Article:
What a faith-based program uses as a measurement for success is a key indicator of its true mission. Recruiting people into Christianity should not be the goal that supersedes long-term recovery, says Erik Hines, director of Addiction Campuses in Tennessee, a for-profit treatment center.
He says all clients are individuals who respond differently to different treatment modalities. Although the program in Tennessee is Christian-based, if the treatment doesn’t resonate with a particular client, he or she can move to one of the organization’s other programs that are not faith-based, he says.
Further, it does not expect any type of commitment to a particular Christian religion.
“We use the Bible as a source of good news,” Hines says. “It’s up to the clients, after the program, to be able to mature their spiritual connections and decide where they want to go in the future.”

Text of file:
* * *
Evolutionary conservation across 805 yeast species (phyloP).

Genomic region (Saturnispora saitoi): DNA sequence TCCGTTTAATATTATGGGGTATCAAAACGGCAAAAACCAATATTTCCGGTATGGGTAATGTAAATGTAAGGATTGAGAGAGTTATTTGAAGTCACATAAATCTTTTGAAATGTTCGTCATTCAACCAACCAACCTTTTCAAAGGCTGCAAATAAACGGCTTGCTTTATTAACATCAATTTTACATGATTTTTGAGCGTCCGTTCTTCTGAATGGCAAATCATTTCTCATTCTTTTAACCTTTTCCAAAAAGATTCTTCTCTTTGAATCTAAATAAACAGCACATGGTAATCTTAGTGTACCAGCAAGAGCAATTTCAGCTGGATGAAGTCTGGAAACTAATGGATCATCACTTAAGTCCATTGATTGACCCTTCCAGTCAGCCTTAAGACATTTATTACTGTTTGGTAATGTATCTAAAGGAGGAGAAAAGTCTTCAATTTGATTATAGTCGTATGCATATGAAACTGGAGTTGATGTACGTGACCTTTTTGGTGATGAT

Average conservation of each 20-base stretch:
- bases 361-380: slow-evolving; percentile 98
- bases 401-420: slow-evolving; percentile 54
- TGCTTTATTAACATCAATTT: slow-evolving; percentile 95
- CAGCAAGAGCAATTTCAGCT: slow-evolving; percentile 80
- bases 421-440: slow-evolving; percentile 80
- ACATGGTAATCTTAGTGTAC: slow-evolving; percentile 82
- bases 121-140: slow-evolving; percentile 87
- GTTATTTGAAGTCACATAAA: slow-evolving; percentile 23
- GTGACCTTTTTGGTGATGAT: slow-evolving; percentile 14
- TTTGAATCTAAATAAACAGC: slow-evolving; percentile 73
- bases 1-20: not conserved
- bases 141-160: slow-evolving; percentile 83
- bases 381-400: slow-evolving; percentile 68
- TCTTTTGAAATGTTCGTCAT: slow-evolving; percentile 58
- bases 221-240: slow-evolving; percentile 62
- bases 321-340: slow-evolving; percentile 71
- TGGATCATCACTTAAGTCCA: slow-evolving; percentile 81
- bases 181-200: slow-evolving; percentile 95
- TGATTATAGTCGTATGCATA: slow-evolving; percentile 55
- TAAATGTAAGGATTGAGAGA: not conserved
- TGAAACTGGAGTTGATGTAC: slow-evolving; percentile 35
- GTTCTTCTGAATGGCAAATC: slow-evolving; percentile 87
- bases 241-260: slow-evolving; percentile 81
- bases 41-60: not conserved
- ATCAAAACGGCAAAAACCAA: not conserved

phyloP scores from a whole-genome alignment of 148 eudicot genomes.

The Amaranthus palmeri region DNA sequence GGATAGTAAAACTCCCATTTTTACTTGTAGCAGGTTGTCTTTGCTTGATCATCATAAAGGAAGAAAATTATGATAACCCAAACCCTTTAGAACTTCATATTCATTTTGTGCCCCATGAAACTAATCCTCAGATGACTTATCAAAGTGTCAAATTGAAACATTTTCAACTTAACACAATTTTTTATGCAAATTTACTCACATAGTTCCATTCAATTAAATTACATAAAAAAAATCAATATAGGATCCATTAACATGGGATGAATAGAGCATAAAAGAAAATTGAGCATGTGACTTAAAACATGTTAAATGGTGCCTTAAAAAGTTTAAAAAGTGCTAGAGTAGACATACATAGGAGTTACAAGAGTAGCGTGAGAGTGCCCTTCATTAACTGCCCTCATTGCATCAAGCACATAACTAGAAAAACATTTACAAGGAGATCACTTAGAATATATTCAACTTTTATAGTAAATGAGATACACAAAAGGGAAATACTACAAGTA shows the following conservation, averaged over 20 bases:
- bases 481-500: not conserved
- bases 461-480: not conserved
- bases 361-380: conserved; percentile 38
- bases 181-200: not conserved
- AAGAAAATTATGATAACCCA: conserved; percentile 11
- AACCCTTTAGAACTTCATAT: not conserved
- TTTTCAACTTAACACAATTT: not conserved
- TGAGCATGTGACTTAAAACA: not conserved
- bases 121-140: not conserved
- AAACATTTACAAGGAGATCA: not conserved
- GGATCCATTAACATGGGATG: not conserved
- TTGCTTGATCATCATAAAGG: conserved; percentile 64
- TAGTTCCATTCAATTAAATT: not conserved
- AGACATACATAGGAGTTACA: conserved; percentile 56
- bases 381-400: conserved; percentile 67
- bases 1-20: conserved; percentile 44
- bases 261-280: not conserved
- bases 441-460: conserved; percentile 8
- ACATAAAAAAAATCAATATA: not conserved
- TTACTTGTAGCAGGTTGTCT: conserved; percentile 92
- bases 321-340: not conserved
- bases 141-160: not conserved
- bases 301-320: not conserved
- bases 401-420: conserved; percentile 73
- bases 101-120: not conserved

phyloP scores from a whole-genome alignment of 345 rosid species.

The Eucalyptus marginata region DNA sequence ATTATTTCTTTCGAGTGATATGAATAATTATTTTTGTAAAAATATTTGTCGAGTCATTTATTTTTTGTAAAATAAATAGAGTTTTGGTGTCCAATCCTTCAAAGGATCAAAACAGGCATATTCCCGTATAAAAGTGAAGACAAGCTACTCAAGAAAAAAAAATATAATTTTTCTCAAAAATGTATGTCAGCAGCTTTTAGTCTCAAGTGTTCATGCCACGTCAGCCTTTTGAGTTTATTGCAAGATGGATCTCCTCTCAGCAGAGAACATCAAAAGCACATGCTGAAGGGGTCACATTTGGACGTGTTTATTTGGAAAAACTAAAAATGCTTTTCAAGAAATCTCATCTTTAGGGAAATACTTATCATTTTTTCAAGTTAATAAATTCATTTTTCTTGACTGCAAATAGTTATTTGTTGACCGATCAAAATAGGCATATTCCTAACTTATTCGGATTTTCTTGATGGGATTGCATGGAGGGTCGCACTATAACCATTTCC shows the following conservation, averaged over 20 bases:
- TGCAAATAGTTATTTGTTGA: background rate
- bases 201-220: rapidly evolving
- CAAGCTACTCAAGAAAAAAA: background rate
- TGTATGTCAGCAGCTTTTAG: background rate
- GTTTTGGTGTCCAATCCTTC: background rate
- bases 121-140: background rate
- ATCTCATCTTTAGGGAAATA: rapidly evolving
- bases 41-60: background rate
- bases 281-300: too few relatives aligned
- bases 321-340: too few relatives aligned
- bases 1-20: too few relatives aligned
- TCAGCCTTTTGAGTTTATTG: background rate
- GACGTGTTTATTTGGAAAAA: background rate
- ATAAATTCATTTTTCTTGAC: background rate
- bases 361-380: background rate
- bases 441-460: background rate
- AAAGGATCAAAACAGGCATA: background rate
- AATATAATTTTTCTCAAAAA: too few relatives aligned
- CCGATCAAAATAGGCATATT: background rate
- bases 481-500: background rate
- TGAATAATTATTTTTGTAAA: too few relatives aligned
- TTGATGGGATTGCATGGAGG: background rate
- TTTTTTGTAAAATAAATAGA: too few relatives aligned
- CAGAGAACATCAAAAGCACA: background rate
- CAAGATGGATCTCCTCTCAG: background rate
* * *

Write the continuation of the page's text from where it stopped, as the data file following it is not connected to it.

For example, someone might choose a particular religious denomination and join a church, or they might not. That’s not the role of the treatment center, he says. The Christian aspects of the treatment approaches are guides and examples to consider. There’s a way of living presented within the Bible, and clients often agree that the life of addiction is not what they want, he says.
“We’re not trying to pick a holy war here and get involved in the debate,” Hines says. “Our role is to introduce them to God.”
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